Monday, June 16, 2014

HITMEN: The Story Behind the Story

I'm pleased to announce that, in just a few days, my new horror novel HITMEN: Four Tales of Magick, Monsters, and Murder will be unleashed on the world. Similar to Rift Jump, Hitmen was sort of an experiment for me. It was an exercise in revisiting my past and dusting off an old concept that has been near and dear to me for a number of years. Today, I want to pull back the curtain a bit and share from the Foreword of the upcoming book to give you a glimpse into the story behind Hitmen.

The year was 1998. I was a couple years out of high school and trying to figure out what I wanted to do with my life. My childhood love of the horror genre was newly rekindled and I decided I wanted to write monster movies. I was getting my feet wet in independent Christian films and was starting to put together the story that would eventually become the novels in The Coming Evil Trilogy.  

In a show of support of my new filmic aspirations, my parents bought me a video camera. I was thrilled and set out to draft my friends into my own amateur horror movies. I was still toying with the idea of merging horror and religion and set out to make an ‘80s style slasher flick with a twist. The original concept for Hitmen was simple: Jason Voorhees (of Friday the 13th fame) does great against half-naked camp counselors, but how would he fare against hardened hitmen with guns? I had a cheap plastic “blue skull” voice-changer mask that I bought on a lark at a Kay Bee Toys store some years prior and decided that would be the perfect frightening visage for my Jason-esque killer. 

Yeah, that's me playing "brooding hitman" Eli.

In the winter of ’98, I shot the first “HITMEN” movie on that little camera. I paid a small fee to go over to my friend, and Time Changer director, Rich Christiano’s house and cut it together onto a VHS tape. The movie was terrible—wonderfully so—but I was proud of that thing. I made a movie. My friends were supportive and didn’t complain too much when I called them at all hours of the day and night and gave them a simple “What are you doing?  Are you busy? Let’s go film.” 

They showed up on time, faithful to read over my rewrites and spout out my silly lines with zero practice or rehearsal. We finished the movie, had a popcorn night with our parents, and laughed at the fact that we’d made our very own movie. I’m sure everyone thought that it would end there.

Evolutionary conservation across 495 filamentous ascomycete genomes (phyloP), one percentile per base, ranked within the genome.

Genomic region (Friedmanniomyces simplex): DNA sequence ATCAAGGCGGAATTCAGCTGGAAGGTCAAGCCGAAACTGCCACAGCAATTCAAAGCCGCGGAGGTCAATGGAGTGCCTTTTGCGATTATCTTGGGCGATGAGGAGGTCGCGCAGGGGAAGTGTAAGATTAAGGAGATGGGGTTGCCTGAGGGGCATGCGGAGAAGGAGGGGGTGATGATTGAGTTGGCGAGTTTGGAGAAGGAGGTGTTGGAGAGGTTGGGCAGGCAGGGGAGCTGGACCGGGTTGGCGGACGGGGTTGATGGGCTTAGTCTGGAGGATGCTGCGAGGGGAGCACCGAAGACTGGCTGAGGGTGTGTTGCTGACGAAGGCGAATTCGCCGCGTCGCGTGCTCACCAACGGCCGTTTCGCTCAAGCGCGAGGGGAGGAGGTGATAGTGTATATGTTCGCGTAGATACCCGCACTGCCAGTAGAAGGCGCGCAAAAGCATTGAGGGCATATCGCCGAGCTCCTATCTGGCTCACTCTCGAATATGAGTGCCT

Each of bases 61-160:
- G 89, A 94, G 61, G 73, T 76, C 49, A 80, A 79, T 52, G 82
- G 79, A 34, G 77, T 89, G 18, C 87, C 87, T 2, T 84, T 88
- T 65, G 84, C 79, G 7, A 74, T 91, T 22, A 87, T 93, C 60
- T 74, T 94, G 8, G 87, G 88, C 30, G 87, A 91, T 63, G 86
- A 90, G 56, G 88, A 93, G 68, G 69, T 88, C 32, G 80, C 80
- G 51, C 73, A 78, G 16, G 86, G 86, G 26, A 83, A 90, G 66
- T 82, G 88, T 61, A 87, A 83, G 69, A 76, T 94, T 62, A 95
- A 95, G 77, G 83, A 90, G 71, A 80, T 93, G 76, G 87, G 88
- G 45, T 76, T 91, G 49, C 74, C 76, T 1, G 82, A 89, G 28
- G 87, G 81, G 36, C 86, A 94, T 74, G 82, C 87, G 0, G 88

But, hey. This is me we’re talking about here. 

My little brother Jeff as wide-eyed Flynn Spanger back in 2000
Less than a year later, I had the idea for a sequel to my gruesome masterpiece. Once more, my friends (and now my little brother) simply got the call—“Let’s go film another one”. It didn’t end with that movie either, as I was now determined to create an epic home movie saga! Over the ensuing years, my loyal cast and crew followed me like a crazy-eyed Captain Ahab as I soldiered on through late nights and lunch hours and early Saturday mornings in search of a Moby Dick-sized vision. There was no pay. There was no distribution. There was no audience! Just the simple satisfaction that we were making something with our own two hands. 

In 2005, I finished editing “HITMEN IV: THE FINAL CHAPTER”. By that time, I’d made the transition to digital editing and DVD authoring, complete with trailers, outtakes, commentaries, and deleted scenes. I made a couple new friends along the way, and had even gotten married—and, yes, they were all eventually drafted into my massive ongoing storyline of “HITMEN”. In the films, I starred as guilt-ridden reformed hitman Eli, my brother Jeff portrayed precocious young ghost hunter Flynn, my wife Meghan became the sexy villainess Marcie, and my best friend Johnny pulled double-duty as lovable Vinnie Caponi: Urban Mythologist and our fearsome supernatural foe, the Blue Skull himself.